This success was followed by the 2006 Four Vines “Anarchy” (Paso Robles), featuring a slightly re-tooled blend from the previous vintage: 32% Syrah, 32% Zinfandel, and 36% Mourvedre. Allison opened up debate on the nose with a declaration of “jam jam jam jam jam.” Eric added cinnamon to the mix, and I got cracked black pepper. This nose was somehow more raw and less integrated than the previous one had been — basically just straight jam and spice, with less of the cohesion we’d smelled earlier. That wasn’t necessarily a liability by any means; I compared it to the compilation of disparate ingredients one tastes in a sandwich, rather than a melding of flavors one expects in a casserole or lasagna.
The palate was as intriguing as the last, if not quite cut from the same mold: Tod got black cherry chocolate, and I got black cherry Blow-Pop. Andrew got wood smoke, while I picked up cigar tobacco. On the finish, Allison observed a lot more acid than the previous bottle; I agreed, and admitted I wouldn’t have pegged these two as subsequent vintages of the same thing if we’d tasted them blind. Opinion was split on which expression of the label had been preferable, and all we could agree upon was that the $24-$28 price range for which Katie had purchased the bottles was a fair one.
With only two bottles to go, and the cheese specter looming large on the horizon, we hunkered down and popped open the 2005 B Cellars “B Blend” (Napa Valley), a demi-Meritage mash-up of 43% Cabernet Sauvignon, 30% Merlot, 20% Sangiovese, and 7% Petite Sirah. On the nose, I immediately picked up some pine forest notes… or were they juniper berries? Allison got jamminess, Tod leather, and Andrew manure — but just a touch. Anna threw down the gauntlet when she pointed out that it smelled like cognac. I countered with “dark baking chocolate.” She lobbed “dried fruit” my way, and I hit it out of the park with “wood-burning stove.” We called a truce and decided to drink it.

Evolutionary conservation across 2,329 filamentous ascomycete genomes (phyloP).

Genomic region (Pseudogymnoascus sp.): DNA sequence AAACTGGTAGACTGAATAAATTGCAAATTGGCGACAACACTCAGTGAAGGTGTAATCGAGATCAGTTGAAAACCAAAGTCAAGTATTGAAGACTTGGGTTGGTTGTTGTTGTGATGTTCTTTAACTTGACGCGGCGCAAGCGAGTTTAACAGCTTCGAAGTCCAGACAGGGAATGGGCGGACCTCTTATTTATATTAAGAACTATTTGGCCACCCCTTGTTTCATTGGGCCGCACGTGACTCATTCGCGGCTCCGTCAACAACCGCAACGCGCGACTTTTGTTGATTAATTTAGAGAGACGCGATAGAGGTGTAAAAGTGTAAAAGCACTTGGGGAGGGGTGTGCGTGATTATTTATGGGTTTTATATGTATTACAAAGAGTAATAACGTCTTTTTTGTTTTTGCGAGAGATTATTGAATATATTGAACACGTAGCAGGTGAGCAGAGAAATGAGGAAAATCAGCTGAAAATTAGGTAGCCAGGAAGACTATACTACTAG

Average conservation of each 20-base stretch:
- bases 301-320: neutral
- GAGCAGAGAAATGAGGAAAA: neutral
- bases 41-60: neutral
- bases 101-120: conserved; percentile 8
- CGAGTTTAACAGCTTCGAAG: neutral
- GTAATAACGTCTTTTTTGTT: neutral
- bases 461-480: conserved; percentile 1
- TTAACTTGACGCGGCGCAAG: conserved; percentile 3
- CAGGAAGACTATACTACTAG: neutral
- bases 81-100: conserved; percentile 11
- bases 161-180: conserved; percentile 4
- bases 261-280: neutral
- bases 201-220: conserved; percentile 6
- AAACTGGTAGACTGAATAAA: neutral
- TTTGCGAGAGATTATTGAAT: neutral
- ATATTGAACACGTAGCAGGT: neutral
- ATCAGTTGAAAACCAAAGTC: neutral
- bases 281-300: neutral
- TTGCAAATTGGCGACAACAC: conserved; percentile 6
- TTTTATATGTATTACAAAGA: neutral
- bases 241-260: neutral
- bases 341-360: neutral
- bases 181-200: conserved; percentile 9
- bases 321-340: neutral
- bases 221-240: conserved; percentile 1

This was definitely the most tannic of the bunch — not surprising, given the plurality of Cabernet and Petite Sirah. I liked it quite a lot, and thought it drank like a nice well-balanced Cab, with a little bit of lightness helping it go down smoothly (the tasting notes attributed that to the Sangiovese). Most people agreed that the charcoal notes were more prevalent than the fruit, but what fruit there was skewed dark and spicy: blackberry, brambles, and a touch of white pepper. At $32, the wine provoked a general agreement that people would purchase it if only they weren’t so poor.
Wrapping things up was the 2005 Lyeth Meritage (Sonoma County), a blend of 67% Cabernet Sauvignon, 22% Merlot, 9% Malbec, and 2% Cabernet Franc. My first observation on the nose was “peppered salami,” but this gave way to what Tod called “earthy blueberry” and what Katie thought were black licorice notes. Andrew, never one to question even his most questionable observations, got hints of “seafood” — and then declined to elaborate further (because he’s from a landlocked state and didn’t want to seem foolish). After a minute or two of swirling, the wine beckoned me in with a bouquet of fennel, straight off the spice rack, and even some poppy-seed bagel.
The palate was dark and dirty: Katie got leather, and others tossed around “chocolate,” “dirt” and “earth.” I appreciated the dainty spice notes and the powdery tannins. “Extremely drinkable,” offered Andrew, “but not popping out at you.” Tod enjoyed the caramel finish, and we agreed with the tasting notes’ observation that there was “nothing really complex here… but this wine does deliver an exceptionally smooth Meritage blend that’s both food-friendly and nice on its own.” Tod then revealed that he’d found it for $13 at BevMo (although it apparently retails for more on the internet). At the $13 price, at least, we all felt that this was a great wine to have around.
Overall, a really nice tasting — one of those solid flights that helps you forget the less stellar ones. The wines all provided nice compliments to the cheese spread (with the exception of the ’03, which went a little bit off with the prolonged exposure to air).
Incidentally, if anyone missed the third presidential debate, here’s a video summary of the important points:
And here’s another (slightly dated) video summary, bearing some uncanny similarities to current events: